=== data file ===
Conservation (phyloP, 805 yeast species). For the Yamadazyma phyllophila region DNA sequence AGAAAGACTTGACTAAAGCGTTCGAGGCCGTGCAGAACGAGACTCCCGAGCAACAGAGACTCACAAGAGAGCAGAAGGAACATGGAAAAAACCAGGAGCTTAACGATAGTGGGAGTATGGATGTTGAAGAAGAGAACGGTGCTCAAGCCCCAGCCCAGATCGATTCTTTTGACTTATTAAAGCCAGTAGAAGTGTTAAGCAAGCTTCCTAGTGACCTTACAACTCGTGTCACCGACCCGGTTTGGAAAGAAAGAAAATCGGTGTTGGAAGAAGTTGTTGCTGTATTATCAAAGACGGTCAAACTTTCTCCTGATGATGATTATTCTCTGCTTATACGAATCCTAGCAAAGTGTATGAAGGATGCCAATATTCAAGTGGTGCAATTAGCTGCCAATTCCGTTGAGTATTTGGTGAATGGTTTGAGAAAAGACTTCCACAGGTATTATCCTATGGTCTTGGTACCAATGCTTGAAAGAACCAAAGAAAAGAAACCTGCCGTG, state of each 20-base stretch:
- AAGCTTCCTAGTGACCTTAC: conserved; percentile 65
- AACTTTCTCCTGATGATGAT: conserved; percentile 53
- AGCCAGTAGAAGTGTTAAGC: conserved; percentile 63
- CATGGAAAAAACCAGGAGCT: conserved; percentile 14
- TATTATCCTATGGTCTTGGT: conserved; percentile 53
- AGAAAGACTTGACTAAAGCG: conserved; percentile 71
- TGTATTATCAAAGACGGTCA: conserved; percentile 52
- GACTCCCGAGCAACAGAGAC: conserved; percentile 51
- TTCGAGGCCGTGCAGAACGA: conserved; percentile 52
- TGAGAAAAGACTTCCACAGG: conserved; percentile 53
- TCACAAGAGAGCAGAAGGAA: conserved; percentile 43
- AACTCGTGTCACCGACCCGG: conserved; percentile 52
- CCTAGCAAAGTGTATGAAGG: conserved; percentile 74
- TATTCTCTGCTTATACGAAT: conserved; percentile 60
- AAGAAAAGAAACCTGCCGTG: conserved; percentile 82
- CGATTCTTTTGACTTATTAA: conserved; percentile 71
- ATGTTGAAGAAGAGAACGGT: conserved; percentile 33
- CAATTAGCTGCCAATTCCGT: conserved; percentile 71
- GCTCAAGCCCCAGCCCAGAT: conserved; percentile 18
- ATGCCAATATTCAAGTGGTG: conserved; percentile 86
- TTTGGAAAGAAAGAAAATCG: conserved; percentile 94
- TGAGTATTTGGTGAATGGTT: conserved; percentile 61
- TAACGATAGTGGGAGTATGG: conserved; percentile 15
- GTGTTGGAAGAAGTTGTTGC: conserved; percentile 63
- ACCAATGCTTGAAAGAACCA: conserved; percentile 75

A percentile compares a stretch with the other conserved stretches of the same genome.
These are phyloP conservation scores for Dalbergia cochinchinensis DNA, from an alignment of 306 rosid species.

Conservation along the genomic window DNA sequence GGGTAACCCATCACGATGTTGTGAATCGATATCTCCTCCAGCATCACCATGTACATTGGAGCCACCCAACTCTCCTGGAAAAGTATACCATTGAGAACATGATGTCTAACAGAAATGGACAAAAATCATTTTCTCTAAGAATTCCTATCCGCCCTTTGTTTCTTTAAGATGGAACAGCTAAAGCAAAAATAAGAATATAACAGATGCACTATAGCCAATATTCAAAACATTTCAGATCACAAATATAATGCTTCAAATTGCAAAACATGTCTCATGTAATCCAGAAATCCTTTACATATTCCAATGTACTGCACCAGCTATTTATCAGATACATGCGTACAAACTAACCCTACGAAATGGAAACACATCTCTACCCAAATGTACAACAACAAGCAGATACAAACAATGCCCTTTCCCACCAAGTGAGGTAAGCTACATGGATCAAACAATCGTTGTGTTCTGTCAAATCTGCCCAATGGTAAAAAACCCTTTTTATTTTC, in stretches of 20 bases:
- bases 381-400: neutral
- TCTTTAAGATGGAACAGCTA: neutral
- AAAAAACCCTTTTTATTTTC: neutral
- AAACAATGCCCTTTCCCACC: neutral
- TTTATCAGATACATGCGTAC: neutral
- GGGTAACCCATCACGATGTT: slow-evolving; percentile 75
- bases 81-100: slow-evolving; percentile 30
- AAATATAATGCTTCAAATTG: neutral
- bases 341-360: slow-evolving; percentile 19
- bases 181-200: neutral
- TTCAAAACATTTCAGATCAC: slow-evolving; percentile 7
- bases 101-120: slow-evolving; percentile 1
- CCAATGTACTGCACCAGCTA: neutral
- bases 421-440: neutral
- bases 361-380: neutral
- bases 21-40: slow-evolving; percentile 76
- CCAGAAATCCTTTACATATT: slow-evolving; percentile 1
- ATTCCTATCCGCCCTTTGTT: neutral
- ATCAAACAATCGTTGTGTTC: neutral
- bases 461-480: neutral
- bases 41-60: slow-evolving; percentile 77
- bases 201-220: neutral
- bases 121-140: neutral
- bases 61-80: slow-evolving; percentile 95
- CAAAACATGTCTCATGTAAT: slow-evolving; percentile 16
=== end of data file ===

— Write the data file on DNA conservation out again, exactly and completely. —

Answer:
Conservation (phyloP, 805 yeast species). For the Yamadazyma phyllophila region DNA sequence AGAAAGACTTGACTAAAGCGTTCGAGGCCGTGCAGAACGAGACTCCCGAGCAACAGAGACTCACAAGAGAGCAGAAGGAACATGGAAAAAACCAGGAGCTTAACGATAGTGGGAGTATGGATGTTGAAGAAGAGAACGGTGCTCAAGCCCCAGCCCAGATCGATTCTTTTGACTTATTAAAGCCAGTAGAAGTGTTAAGCAAGCTTCCTAGTGACCTTACAACTCGTGTCACCGACCCGGTTTGGAAAGAAAGAAAATCGGTGTTGGAAGAAGTTGTTGCTGTATTATCAAAGACGGTCAAACTTTCTCCTGATGATGATTATTCTCTGCTTATACGAATCCTAGCAAAGTGTATGAAGGATGCCAATATTCAAGTGGTGCAATTAGCTGCCAATTCCGTTGAGTATTTGGTGAATGGTTTGAGAAAAGACTTCCACAGGTATTATCCTATGGTCTTGGTACCAATGCTTGAAAGAACCAAAGAAAAGAAACCTGCCGTG, state of each 20-base stretch:
- AAGCTTCCTAGTGACCTTAC: conserved; percentile 65
- AACTTTCTCCTGATGATGAT: conserved; percentile 53
- AGCCAGTAGAAGTGTTAAGC: conserved; percentile 63
- CATGGAAAAAACCAGGAGCT: conserved; percentile 14
- TATTATCCTATGGTCTTGGT: conserved; percentile 53
- AGAAAGACTTGACTAAAGCG: conserved; percentile 71
- TGTATTATCAAAGACGGTCA: conserved; percentile 52
- GACTCCCGAGCAACAGAGAC: conserved; percentile 51
- TTCGAGGCCGTGCAGAACGA: conserved; percentile 52
- TGAGAAAAGACTTCCACAGG: conserved; percentile 53
- TCACAAGAGAGCAGAAGGAA: conserved; percentile 43
- AACTCGTGTCACCGACCCGG: conserved; percentile 52
- CCTAGCAAAGTGTATGAAGG: conserved; percentile 74
- TATTCTCTGCTTATACGAAT: conserved; percentile 60
- AAGAAAAGAAACCTGCCGTG: conserved; percentile 82
- CGATTCTTTTGACTTATTAA: conserved; percentile 71
- ATGTTGAAGAAGAGAACGGT: conserved; percentile 33
- CAATTAGCTGCCAATTCCGT: conserved; percentile 71
- GCTCAAGCCCCAGCCCAGAT: conserved; percentile 18
- ATGCCAATATTCAAGTGGTG: conserved; percentile 86
- TTTGGAAAGAAAGAAAATCG: conserved; percentile 94
- TGAGTATTTGGTGAATGGTT: conserved; percentile 61
- TAACGATAGTGGGAGTATGG: conserved; percentile 15
- GTGTTGGAAGAAGTTGTTGC: conserved; percentile 63
- ACCAATGCTTGAAAGAACCA: conserved; percentile 75

A percentile compares a stretch with the other conserved stretches of the same genome.
These are phyloP conservation scores for Dalbergia cochinchinensis DNA, from an alignment of 306 rosid species.

Conservation along the genomic window DNA sequence GGGTAACCCATCACGATGTTGTGAATCGATATCTCCTCCAGCATCACCATGTACATTGGAGCCACCCAACTCTCCTGGAAAAGTATACCATTGAGAACATGATGTCTAACAGAAATGGACAAAAATCATTTTCTCTAAGAATTCCTATCCGCCCTTTGTTTCTTTAAGATGGAACAGCTAAAGCAAAAATAAGAATATAACAGATGCACTATAGCCAATATTCAAAACATTTCAGATCACAAATATAATGCTTCAAATTGCAAAACATGTCTCATGTAATCCAGAAATCCTTTACATATTCCAATGTACTGCACCAGCTATTTATCAGATACATGCGTACAAACTAACCCTACGAAATGGAAACACATCTCTACCCAAATGTACAACAACAAGCAGATACAAACAATGCCCTTTCCCACCAAGTGAGGTAAGCTACATGGATCAAACAATCGTTGTGTTCTGTCAAATCTGCCCAATGGTAAAAAACCCTTTTTATTTTC, in stretches of 20 bases:
- bases 381-400: neutral
- TCTTTAAGATGGAACAGCTA: neutral
- AAAAAACCCTTTTTATTTTC: neutral
- AAACAATGCCCTTTCCCACC: neutral
- TTTATCAGATACATGCGTAC: neutral
- GGGTAACCCATCACGATGTT: slow-evolving; percentile 75
- bases 81-100: slow-evolving; percentile 30
- AAATATAATGCTTCAAATTG: neutral
- bases 341-360: slow-evolving; percentile 19
- bases 181-200: neutral
- TTCAAAACATTTCAGATCAC: slow-evolving; percentile 7
- bases 101-120: slow-evolving; percentile 1
- CCAATGTACTGCACCAGCTA: neutral
- bases 421-440: neutral
- bases 361-380: neutral
- bases 21-40: slow-evolving; percentile 76
- CCAGAAATCCTTTACATATT: slow-evolving; percentile 1
- ATTCCTATCCGCCCTTTGTT: neutral
- ATCAAACAATCGTTGTGTTC: neutral
- bases 461-480: neutral
- bases 41-60: slow-evolving; percentile 77
- bases 201-220: neutral
- bases 121-140: neutral
- bases 61-80: slow-evolving; percentile 95
- CAAAACATGTCTCATGTAAT: slow-evolving; percentile 16